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clāva , ae, f. root cel- of percello; cf. Gr. κλάω and clades.
I. A knotty branch or stick, a staff, cudgel, club: “adfer duas clavas... probas,Plaut. Rud. 3, 5, 20; Lucr. 5, 968: “sternentes agmina clavā,Verg. A. 10, 318; Curt. 9, 4, 3; Ov. F. 1, 575; Cic. Verr. 2, 4, 43, § 94; Plin. 19, 1, 3, § 18; a bar, lever, Cato, R. R. 13, 1.—As a weapon for exercising, used by young men, and esp. by soldiers, a foil, Cic. Sen. 16, 58; Veg. Mil. 1, 11.—As a badge of Hercules, Prop. 4 (5) 9, 39; Ov. H. 9, 117; id. M. 9, 114; 9, 236; * Suet. Ner. 53; cf. Paul. ex Fest. p. 62 Müll.—Hence, prov., clavam Herculi extorquere, for an impossible undertaking, Macr. S. 5, 3; Don. Vit. Verg.— Also Clava Herculis, a plant, otherwise called nymphea, Marc. Emp. 33.—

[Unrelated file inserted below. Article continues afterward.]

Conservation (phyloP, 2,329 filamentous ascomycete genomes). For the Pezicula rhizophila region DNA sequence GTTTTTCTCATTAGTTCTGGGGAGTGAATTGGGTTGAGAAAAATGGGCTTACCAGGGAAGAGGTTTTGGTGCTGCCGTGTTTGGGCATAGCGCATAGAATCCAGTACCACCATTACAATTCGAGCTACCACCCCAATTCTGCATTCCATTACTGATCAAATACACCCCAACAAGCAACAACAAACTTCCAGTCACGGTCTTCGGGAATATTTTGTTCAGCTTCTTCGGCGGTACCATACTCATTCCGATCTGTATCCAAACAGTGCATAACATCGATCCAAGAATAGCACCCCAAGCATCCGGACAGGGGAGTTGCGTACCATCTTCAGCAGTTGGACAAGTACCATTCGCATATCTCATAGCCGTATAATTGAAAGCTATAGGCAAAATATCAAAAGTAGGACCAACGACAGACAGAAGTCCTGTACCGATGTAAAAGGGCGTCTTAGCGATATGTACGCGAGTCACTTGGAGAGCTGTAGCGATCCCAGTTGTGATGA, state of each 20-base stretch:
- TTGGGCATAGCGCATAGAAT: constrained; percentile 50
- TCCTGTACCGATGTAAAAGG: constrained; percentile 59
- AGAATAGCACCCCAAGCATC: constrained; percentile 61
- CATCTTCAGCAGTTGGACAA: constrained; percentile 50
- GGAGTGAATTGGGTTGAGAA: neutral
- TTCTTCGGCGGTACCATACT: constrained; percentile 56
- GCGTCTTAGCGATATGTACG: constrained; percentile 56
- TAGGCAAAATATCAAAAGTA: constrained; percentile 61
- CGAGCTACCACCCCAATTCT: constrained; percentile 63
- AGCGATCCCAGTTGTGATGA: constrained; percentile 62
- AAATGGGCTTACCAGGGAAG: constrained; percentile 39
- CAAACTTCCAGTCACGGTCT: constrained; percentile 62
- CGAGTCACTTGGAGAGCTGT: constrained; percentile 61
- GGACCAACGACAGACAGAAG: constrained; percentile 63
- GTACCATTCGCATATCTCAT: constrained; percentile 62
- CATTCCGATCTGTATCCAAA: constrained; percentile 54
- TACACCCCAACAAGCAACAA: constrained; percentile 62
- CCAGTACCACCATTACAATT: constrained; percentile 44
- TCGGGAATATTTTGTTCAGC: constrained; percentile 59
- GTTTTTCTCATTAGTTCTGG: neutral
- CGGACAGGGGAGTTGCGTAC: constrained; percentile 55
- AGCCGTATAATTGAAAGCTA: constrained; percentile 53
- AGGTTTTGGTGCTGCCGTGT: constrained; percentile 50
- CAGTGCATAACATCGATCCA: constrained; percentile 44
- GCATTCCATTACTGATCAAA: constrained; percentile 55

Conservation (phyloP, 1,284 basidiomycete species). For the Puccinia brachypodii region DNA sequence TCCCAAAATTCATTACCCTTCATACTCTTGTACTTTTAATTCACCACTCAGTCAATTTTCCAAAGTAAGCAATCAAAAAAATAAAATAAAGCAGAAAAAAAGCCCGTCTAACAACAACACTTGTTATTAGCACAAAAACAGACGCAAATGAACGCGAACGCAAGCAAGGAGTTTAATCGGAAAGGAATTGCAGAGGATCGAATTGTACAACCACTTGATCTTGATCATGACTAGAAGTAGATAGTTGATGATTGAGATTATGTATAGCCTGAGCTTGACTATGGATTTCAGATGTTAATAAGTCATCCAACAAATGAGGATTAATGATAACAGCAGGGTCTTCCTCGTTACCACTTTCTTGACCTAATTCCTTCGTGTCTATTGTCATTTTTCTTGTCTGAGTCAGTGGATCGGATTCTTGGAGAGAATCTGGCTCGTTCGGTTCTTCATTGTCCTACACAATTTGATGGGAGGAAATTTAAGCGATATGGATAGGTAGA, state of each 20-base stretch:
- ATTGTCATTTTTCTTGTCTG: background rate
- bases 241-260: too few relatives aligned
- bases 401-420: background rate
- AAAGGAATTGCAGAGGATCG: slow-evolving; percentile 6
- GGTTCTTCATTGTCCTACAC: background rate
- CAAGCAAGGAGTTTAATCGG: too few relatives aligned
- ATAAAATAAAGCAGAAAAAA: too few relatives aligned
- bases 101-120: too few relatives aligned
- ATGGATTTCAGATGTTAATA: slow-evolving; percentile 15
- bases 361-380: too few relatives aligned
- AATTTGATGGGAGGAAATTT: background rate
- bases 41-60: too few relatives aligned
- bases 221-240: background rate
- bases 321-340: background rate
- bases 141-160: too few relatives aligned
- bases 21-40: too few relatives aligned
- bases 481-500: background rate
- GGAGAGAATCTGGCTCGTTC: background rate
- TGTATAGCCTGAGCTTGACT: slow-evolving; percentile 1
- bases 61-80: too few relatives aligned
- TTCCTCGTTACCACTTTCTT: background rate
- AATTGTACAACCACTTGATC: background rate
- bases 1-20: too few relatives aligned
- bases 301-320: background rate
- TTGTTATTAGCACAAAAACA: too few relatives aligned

II. In the lang. of economy, a graft, scion, Pall. Mart. 10, 12 and 13; cf. clavula.
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